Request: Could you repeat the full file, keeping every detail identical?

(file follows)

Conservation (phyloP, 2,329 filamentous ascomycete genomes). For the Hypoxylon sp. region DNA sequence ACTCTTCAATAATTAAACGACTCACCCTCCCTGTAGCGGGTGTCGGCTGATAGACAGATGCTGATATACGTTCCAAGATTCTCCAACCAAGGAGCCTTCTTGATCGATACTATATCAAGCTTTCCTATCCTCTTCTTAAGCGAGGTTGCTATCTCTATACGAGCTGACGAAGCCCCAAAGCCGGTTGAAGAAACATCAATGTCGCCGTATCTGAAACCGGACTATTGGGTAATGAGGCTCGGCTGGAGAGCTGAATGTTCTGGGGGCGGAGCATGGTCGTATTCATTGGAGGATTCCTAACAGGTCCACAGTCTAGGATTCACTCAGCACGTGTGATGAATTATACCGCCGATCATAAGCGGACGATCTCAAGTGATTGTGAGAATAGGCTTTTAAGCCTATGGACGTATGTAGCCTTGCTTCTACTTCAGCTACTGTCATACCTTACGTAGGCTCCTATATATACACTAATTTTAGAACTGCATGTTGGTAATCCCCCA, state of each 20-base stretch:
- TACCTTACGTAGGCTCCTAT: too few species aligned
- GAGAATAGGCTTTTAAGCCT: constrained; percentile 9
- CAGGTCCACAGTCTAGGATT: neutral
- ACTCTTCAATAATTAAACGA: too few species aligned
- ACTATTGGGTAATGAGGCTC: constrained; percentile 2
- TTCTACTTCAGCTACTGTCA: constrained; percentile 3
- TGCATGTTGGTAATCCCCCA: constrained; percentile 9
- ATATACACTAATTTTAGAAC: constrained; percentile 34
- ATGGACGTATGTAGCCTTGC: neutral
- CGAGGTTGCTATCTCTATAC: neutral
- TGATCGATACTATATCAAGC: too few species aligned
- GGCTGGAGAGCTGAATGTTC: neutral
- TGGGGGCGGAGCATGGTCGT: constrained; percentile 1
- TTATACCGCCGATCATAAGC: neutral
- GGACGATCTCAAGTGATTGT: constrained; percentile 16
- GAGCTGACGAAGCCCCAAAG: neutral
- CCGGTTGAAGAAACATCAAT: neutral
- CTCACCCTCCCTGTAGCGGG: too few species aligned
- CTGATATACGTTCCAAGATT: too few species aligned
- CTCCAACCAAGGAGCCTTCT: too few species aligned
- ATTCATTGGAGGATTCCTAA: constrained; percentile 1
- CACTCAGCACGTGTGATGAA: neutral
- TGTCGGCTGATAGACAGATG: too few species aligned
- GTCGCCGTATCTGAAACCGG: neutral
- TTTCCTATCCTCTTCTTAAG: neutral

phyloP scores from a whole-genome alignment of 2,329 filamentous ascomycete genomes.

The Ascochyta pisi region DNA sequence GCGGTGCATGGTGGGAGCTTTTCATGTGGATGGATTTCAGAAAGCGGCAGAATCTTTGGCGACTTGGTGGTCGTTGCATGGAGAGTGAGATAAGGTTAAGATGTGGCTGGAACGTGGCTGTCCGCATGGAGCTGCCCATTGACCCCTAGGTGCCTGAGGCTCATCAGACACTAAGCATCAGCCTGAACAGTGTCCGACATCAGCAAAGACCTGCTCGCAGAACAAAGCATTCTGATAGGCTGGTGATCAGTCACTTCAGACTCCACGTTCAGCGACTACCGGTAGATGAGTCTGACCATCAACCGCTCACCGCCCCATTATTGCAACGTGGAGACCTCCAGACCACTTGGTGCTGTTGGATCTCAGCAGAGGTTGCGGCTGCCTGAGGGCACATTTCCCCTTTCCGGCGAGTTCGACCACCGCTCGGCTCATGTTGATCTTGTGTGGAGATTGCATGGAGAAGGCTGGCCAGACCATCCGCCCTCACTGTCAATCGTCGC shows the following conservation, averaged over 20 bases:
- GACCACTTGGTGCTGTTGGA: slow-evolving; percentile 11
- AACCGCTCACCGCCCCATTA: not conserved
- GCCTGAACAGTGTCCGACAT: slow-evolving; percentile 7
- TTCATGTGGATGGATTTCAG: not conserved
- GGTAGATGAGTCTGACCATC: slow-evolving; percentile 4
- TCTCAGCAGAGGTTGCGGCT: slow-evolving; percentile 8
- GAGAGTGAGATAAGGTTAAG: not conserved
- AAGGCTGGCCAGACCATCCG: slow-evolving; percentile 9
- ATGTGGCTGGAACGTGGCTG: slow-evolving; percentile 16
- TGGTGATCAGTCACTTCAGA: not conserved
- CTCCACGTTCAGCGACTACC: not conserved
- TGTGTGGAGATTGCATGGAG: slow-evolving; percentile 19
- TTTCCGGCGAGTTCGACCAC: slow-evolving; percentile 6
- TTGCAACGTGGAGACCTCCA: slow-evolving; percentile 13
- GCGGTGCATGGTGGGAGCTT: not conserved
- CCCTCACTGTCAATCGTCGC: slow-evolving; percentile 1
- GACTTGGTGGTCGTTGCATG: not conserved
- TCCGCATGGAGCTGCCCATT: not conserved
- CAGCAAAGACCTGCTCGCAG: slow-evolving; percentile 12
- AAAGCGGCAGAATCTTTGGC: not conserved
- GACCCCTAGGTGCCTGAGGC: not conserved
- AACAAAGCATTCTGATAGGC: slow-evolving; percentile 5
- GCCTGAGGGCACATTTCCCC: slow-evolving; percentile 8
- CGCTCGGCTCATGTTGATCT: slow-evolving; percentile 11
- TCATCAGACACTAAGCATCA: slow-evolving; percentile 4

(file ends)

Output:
Conservation (phyloP, 2,329 filamentous ascomycete genomes). For the Hypoxylon sp. region DNA sequence ACTCTTCAATAATTAAACGACTCACCCTCCCTGTAGCGGGTGTCGGCTGATAGACAGATGCTGATATACGTTCCAAGATTCTCCAACCAAGGAGCCTTCTTGATCGATACTATATCAAGCTTTCCTATCCTCTTCTTAAGCGAGGTTGCTATCTCTATACGAGCTGACGAAGCCCCAAAGCCGGTTGAAGAAACATCAATGTCGCCGTATCTGAAACCGGACTATTGGGTAATGAGGCTCGGCTGGAGAGCTGAATGTTCTGGGGGCGGAGCATGGTCGTATTCATTGGAGGATTCCTAACAGGTCCACAGTCTAGGATTCACTCAGCACGTGTGATGAATTATACCGCCGATCATAAGCGGACGATCTCAAGTGATTGTGAGAATAGGCTTTTAAGCCTATGGACGTATGTAGCCTTGCTTCTACTTCAGCTACTGTCATACCTTACGTAGGCTCCTATATATACACTAATTTTAGAACTGCATGTTGGTAATCCCCCA, state of each 20-base stretch:
- TACCTTACGTAGGCTCCTAT: too few species aligned
- GAGAATAGGCTTTTAAGCCT: constrained; percentile 9
- CAGGTCCACAGTCTAGGATT: neutral
- ACTCTTCAATAATTAAACGA: too few species aligned
- ACTATTGGGTAATGAGGCTC: constrained; percentile 2
- TTCTACTTCAGCTACTGTCA: constrained; percentile 3
- TGCATGTTGGTAATCCCCCA: constrained; percentile 9
- ATATACACTAATTTTAGAAC: constrained; percentile 34
- ATGGACGTATGTAGCCTTGC: neutral
- CGAGGTTGCTATCTCTATAC: neutral
- TGATCGATACTATATCAAGC: too few species aligned
- GGCTGGAGAGCTGAATGTTC: neutral
- TGGGGGCGGAGCATGGTCGT: constrained; percentile 1
- TTATACCGCCGATCATAAGC: neutral
- GGACGATCTCAAGTGATTGT: constrained; percentile 16
- GAGCTGACGAAGCCCCAAAG: neutral
- CCGGTTGAAGAAACATCAAT: neutral
- CTCACCCTCCCTGTAGCGGG: too few species aligned
- CTGATATACGTTCCAAGATT: too few species aligned
- CTCCAACCAAGGAGCCTTCT: too few species aligned
- ATTCATTGGAGGATTCCTAA: constrained; percentile 1
- CACTCAGCACGTGTGATGAA: neutral
- TGTCGGCTGATAGACAGATG: too few species aligned
- GTCGCCGTATCTGAAACCGG: neutral
- TTTCCTATCCTCTTCTTAAG: neutral

phyloP scores from a whole-genome alignment of 2,329 filamentous ascomycete genomes.

The Ascochyta pisi region DNA sequence GCGGTGCATGGTGGGAGCTTTTCATGTGGATGGATTTCAGAAAGCGGCAGAATCTTTGGCGACTTGGTGGTCGTTGCATGGAGAGTGAGATAAGGTTAAGATGTGGCTGGAACGTGGCTGTCCGCATGGAGCTGCCCATTGACCCCTAGGTGCCTGAGGCTCATCAGACACTAAGCATCAGCCTGAACAGTGTCCGACATCAGCAAAGACCTGCTCGCAGAACAAAGCATTCTGATAGGCTGGTGATCAGTCACTTCAGACTCCACGTTCAGCGACTACCGGTAGATGAGTCTGACCATCAACCGCTCACCGCCCCATTATTGCAACGTGGAGACCTCCAGACCACTTGGTGCTGTTGGATCTCAGCAGAGGTTGCGGCTGCCTGAGGGCACATTTCCCCTTTCCGGCGAGTTCGACCACCGCTCGGCTCATGTTGATCTTGTGTGGAGATTGCATGGAGAAGGCTGGCCAGACCATCCGCCCTCACTGTCAATCGTCGC shows the following conservation, averaged over 20 bases:
- GACCACTTGGTGCTGTTGGA: slow-evolving; percentile 11
- AACCGCTCACCGCCCCATTA: not conserved
- GCCTGAACAGTGTCCGACAT: slow-evolving; percentile 7
- TTCATGTGGATGGATTTCAG: not conserved
- GGTAGATGAGTCTGACCATC: slow-evolving; percentile 4
- TCTCAGCAGAGGTTGCGGCT: slow-evolving; percentile 8
- GAGAGTGAGATAAGGTTAAG: not conserved
- AAGGCTGGCCAGACCATCCG: slow-evolving; percentile 9
- ATGTGGCTGGAACGTGGCTG: slow-evolving; percentile 16
- TGGTGATCAGTCACTTCAGA: not conserved
- CTCCACGTTCAGCGACTACC: not conserved
- TGTGTGGAGATTGCATGGAG: slow-evolving; percentile 19
- TTTCCGGCGAGTTCGACCAC: slow-evolving; percentile 6
- TTGCAACGTGGAGACCTCCA: slow-evolving; percentile 13
- GCGGTGCATGGTGGGAGCTT: not conserved
- CCCTCACTGTCAATCGTCGC: slow-evolving; percentile 1
- GACTTGGTGGTCGTTGCATG: not conserved
- TCCGCATGGAGCTGCCCATT: not conserved
- CAGCAAAGACCTGCTCGCAG: slow-evolving; percentile 12
- AAAGCGGCAGAATCTTTGGC: not conserved
- GACCCCTAGGTGCCTGAGGC: not conserved
- AACAAAGCATTCTGATAGGC: slow-evolving; percentile 5
- GCCTGAGGGCACATTTCCCC: slow-evolving; percentile 8
- CGCTCGGCTCATGTTGATCT: slow-evolving; percentile 11
- TCATCAGACACTAAGCATCA: slow-evolving; percentile 4